It lacks the same drive and pulp that made the past three installments so electrifying, exciting and terrifically entertaining to watch, providing a disappointingly sleepy return. Damon and Greengrass really needed to bring the lightning, especially after so much time spent away from the franchise. Instead, they merely bring the occasional burst of thunder, in a film that rumbles instead of shakes — even when the camera suggests otherwise. But I’ll get to that more in-depth in a moment.
After living in seclusion for years, Jason Bourne is back, and the government isn’t happy. Called into action by his former partner, Nicky Parsons (Julia Stiles), Jason finds himself running towards answers regarding his past, particularly relating to his dead father, which CIA Director Robert Dewey (Tommy Lee Jones) doesn’t want Bourne to discover. Assisted by Heather Lee (Alicia Vikander), a rookie tech wiz, and Asset (Vincent Cassel), an ace shooter with a bone to pick, they track and corner the trained agent around the globe.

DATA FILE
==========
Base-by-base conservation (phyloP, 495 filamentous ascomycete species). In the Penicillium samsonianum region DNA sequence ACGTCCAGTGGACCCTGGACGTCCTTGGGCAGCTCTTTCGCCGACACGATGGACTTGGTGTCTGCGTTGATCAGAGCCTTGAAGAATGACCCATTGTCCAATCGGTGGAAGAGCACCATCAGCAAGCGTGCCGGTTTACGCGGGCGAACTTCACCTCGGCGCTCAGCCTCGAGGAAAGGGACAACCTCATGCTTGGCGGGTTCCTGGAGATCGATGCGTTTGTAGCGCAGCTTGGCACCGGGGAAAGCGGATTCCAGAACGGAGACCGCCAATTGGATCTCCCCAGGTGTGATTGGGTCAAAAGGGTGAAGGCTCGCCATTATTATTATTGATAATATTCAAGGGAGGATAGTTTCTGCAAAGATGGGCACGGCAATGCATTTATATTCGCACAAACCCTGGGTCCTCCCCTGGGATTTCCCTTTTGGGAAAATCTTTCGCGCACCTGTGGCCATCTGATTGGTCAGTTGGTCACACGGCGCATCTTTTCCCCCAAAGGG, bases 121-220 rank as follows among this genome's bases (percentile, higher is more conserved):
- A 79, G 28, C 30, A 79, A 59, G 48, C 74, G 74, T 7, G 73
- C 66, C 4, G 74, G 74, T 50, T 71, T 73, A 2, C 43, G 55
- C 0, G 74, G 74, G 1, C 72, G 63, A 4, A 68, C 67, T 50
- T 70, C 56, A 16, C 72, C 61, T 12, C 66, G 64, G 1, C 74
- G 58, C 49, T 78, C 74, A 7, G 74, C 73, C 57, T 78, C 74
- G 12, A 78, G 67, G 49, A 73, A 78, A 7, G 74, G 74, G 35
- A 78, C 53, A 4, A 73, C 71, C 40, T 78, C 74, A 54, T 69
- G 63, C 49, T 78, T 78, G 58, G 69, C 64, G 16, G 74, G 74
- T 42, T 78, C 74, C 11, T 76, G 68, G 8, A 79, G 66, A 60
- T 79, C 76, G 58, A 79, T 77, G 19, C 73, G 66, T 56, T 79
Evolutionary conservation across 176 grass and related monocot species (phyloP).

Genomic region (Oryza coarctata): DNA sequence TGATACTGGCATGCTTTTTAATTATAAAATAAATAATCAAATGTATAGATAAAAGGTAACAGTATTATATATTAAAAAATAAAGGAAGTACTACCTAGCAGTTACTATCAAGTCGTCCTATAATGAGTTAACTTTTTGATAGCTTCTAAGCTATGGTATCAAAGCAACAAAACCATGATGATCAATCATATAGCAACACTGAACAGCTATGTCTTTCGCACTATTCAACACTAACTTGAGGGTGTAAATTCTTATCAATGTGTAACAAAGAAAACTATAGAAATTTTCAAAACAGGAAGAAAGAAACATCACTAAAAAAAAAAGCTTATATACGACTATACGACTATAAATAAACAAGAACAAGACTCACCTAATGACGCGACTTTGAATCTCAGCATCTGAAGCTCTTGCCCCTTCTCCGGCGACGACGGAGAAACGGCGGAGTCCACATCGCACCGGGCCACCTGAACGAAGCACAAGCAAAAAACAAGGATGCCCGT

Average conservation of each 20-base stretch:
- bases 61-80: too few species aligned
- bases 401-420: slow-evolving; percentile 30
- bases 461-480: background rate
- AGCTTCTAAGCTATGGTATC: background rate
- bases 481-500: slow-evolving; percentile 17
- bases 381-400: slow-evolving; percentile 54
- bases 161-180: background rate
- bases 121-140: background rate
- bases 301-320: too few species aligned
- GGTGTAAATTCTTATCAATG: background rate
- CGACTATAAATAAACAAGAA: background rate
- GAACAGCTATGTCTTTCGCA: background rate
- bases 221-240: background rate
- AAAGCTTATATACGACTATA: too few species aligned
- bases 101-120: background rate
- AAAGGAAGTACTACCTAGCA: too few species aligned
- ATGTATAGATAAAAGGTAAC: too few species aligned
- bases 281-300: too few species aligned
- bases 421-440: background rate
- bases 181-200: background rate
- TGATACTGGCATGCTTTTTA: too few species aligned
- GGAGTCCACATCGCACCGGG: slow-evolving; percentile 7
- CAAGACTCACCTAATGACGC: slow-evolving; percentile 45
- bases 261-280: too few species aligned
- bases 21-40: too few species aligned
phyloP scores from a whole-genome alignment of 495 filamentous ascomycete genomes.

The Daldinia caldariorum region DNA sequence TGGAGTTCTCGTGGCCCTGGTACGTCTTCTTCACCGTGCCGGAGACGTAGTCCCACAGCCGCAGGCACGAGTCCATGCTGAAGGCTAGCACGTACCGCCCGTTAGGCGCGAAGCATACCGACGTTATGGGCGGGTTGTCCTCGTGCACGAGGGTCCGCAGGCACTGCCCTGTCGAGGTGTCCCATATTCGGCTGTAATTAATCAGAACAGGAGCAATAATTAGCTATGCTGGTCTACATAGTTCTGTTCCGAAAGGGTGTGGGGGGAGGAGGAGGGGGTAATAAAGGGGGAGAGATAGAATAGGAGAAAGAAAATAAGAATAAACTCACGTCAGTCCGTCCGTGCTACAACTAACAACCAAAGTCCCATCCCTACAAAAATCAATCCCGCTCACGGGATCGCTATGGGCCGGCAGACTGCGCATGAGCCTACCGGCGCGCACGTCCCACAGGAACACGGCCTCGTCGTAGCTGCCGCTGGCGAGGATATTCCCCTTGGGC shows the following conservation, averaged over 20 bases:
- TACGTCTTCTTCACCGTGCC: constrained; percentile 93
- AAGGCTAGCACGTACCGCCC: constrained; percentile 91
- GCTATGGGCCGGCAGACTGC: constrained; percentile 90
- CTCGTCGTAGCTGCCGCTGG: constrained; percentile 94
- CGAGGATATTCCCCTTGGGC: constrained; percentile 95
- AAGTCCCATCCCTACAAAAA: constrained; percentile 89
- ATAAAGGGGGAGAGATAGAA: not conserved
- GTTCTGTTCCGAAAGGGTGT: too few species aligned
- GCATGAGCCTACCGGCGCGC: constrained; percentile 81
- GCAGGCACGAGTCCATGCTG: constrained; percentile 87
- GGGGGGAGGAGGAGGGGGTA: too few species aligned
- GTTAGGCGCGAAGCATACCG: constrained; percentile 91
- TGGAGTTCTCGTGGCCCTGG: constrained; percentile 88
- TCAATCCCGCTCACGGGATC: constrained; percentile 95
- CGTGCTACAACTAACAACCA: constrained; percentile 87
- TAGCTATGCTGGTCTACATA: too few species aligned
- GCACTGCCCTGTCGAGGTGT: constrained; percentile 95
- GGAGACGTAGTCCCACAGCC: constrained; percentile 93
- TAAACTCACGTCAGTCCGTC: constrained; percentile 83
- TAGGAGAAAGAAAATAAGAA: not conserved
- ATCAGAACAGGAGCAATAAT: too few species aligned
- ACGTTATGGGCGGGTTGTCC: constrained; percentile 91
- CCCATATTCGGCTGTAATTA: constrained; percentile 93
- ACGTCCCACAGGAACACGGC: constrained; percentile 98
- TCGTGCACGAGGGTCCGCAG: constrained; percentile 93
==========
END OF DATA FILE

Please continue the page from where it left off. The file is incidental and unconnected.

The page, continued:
And while he’s not getting any younger, Bourne finds himself no match to drones, lethal snippers and cell phone trackers. Though he might be more vulnerable to resistance, his thirst for the truth can never be quenched, even if Lee thinks the CIA can use Bourne’s fragile existence to their advantage. Bourne isn’t afraid to stand up for himself, but as things get more comprised, he’ll realize that his own well-being isn’t the only one on the line. When tech billionaire Aaron Kallor (Riz Ahmed) threatens to upset Dewey’s plans towards infringing national privacy, Bourne will need to protect the identity safety of the free world, in addition to searching almost endlessly for his own true self.